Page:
Many defendants wish to get bail as soon as possible to maintain their jobs, take care of their families, and prepare for court proceedings with a clear head. Sometimes court proceedings can take weeks or months, or even years.

Bail bonds assist in relieving some of the stress associated with this process. Bail bonds secure the liberation of defendants in between court appearances by providing the money for the bail, leaving money in the pockets of close friends and family. 

Working with a bail bond agency can spare you the misery of spending the night imprisoned. They can help you or a loved one prevent going to jail quickly and provide the financing you may need to pay bail.

Thus, knowing about the choice of bail bonds is noteworthy to keep your loved ones from getting locked up and save yourself from having to bear bail expenses.

Frequently asked questions

What happens if I fail to attend scheduled court appearances?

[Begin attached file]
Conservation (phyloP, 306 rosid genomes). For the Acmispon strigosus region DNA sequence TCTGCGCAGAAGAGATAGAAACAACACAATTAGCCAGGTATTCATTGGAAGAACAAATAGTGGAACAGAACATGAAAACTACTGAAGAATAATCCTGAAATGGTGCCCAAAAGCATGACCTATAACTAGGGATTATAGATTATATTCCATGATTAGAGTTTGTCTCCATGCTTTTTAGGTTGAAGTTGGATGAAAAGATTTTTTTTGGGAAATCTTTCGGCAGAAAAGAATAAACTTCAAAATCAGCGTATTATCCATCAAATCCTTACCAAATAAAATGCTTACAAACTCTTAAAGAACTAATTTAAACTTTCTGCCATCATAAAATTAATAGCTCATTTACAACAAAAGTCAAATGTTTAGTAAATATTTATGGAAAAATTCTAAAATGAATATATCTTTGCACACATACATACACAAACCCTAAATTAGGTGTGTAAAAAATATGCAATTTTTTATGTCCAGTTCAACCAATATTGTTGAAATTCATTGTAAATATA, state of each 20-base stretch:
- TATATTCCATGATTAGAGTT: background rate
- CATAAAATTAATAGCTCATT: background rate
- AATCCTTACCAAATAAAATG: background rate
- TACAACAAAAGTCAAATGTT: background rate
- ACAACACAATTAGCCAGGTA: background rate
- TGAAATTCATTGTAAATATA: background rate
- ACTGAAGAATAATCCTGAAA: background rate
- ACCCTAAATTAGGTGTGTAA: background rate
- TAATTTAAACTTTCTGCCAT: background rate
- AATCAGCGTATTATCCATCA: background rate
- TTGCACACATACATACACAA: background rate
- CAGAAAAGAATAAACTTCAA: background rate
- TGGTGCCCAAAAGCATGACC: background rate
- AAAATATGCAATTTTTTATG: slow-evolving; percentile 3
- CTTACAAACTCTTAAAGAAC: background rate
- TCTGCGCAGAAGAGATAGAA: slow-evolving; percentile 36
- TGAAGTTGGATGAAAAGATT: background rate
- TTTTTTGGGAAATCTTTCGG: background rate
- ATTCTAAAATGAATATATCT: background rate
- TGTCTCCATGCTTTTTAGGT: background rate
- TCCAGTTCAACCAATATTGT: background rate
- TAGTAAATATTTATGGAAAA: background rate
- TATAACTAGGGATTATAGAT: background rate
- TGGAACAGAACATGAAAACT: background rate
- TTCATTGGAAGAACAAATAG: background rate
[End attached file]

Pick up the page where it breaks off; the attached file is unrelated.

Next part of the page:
Failure to appear may result in a fine and arrest warrant. It is best to make sure you can attend all court hearings and inform the court if you cannot, for any reason.

Will Americans get their bail money back?

After the defendant appears in court, the court will return the full bond amount to you. If the person does not appear in court, the money is forfeited.

What does a bail bondsman or bail bond agent do?

Bondsmen make money from the fees they charge for bail bond services and posting bail bonds. They also make money by suing to foreclose on the property used as collateral for bail.

Is the bond fee refundable?

If the defendant meets all the requirements of his pretrial release, the surety will get back the whole amount of the bond he posted. The defendant is not entitled to the fee he paid to obtain bail, and this fee is non-refundable.